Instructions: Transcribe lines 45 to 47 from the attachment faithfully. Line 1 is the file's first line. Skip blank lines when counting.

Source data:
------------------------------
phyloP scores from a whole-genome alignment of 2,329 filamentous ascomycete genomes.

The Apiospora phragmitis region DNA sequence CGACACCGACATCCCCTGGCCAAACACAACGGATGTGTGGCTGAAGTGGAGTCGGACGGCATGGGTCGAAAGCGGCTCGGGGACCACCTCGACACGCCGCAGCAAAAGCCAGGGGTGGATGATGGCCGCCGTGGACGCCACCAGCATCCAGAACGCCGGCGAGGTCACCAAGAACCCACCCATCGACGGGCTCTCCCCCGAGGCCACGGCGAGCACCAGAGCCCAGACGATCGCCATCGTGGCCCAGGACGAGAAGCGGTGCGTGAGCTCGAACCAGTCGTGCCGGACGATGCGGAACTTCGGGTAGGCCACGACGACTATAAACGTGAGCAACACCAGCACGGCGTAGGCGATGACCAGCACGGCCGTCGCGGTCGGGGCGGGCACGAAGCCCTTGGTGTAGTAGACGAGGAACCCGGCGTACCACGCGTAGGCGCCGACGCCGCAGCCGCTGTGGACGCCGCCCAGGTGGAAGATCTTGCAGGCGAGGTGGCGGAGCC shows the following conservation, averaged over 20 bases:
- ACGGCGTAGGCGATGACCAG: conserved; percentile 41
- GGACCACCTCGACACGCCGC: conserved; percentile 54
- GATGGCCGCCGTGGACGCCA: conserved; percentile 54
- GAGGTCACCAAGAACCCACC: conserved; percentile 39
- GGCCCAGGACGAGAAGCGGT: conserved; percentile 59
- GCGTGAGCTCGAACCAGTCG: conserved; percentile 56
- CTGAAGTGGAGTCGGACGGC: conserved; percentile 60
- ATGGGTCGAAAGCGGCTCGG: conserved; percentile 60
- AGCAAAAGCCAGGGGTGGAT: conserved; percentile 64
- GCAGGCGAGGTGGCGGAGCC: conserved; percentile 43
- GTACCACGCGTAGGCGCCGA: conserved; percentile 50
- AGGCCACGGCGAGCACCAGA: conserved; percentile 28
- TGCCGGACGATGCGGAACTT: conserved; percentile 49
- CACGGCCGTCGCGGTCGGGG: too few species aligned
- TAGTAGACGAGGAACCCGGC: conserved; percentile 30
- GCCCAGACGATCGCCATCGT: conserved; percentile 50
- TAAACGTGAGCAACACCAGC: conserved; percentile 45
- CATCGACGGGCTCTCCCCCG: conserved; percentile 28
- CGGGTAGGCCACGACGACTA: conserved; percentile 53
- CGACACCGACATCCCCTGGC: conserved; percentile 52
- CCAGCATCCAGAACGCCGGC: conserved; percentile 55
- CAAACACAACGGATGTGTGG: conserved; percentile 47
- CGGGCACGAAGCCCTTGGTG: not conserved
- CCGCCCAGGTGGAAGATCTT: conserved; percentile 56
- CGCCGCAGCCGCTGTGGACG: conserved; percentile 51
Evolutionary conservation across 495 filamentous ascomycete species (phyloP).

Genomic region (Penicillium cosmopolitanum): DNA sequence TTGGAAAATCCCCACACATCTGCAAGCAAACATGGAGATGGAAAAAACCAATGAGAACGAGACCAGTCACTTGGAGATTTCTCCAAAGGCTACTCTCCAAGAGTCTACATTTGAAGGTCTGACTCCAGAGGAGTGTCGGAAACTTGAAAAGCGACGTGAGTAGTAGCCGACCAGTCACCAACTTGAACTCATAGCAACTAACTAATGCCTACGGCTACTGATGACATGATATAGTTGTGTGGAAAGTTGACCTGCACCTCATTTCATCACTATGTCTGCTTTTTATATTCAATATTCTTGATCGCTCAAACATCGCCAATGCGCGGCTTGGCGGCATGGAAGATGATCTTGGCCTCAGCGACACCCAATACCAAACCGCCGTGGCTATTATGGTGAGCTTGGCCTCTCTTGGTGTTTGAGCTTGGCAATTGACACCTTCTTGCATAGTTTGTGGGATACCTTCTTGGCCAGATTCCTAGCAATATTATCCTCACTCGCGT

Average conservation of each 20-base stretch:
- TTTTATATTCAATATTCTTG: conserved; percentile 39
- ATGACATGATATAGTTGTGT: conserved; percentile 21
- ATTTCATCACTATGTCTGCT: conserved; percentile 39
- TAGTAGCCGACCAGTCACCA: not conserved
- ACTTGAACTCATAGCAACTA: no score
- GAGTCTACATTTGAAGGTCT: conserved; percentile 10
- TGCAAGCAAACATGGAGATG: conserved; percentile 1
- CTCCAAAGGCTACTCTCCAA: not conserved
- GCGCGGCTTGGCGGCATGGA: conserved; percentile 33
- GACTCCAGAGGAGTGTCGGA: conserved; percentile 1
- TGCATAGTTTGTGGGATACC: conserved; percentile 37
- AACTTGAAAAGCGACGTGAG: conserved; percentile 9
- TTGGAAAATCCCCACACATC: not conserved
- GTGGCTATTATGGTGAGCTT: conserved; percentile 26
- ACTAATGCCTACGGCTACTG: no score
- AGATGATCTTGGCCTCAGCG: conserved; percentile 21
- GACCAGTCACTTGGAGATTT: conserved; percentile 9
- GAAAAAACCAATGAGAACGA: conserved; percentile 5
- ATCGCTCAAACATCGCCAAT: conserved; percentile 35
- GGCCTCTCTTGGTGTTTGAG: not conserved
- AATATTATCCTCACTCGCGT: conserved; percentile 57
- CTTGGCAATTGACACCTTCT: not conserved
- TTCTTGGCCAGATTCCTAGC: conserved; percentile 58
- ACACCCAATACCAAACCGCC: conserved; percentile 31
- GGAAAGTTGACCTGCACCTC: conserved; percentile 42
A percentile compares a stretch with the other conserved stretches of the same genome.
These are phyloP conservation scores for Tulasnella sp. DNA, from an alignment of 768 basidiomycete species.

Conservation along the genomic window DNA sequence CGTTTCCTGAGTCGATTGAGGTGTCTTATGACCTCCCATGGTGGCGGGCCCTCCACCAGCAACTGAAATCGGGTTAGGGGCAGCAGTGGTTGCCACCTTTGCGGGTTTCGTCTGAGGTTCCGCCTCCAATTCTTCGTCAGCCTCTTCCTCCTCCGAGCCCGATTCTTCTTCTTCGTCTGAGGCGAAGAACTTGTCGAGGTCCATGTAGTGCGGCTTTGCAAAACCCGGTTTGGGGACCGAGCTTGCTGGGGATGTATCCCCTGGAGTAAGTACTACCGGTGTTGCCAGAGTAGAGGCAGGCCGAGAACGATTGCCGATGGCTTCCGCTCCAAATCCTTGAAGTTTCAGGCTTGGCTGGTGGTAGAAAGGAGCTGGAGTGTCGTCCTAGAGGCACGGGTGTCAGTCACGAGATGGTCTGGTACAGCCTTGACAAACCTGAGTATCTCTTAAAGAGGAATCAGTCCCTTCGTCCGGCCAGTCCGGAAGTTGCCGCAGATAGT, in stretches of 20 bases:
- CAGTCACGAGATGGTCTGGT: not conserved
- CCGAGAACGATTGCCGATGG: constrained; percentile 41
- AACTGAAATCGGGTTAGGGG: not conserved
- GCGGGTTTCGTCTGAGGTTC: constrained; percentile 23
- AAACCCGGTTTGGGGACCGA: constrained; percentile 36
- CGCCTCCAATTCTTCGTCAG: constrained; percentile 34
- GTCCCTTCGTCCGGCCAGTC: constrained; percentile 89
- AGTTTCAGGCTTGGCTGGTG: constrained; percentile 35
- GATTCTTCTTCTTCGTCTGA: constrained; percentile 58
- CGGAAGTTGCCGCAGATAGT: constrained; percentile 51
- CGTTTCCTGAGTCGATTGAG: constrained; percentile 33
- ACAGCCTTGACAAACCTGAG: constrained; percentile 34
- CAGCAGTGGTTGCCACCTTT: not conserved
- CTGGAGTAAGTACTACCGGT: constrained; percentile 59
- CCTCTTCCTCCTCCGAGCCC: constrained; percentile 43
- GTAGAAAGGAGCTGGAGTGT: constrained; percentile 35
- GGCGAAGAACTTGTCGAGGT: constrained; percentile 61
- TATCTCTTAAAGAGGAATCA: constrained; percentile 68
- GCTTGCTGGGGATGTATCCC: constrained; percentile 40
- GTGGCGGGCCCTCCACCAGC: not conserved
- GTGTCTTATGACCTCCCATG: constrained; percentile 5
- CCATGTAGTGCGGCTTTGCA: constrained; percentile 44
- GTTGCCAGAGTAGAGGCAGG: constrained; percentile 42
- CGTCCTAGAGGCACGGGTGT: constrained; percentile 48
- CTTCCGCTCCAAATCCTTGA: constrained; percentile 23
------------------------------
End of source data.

- ACTAATGCCTACGGCTACTG: no score
- AGATGATCTTGGCCTCAGCG: conserved; percentile 21
- GACCAGTCACTTGGAGATTT: conserved; percentile 9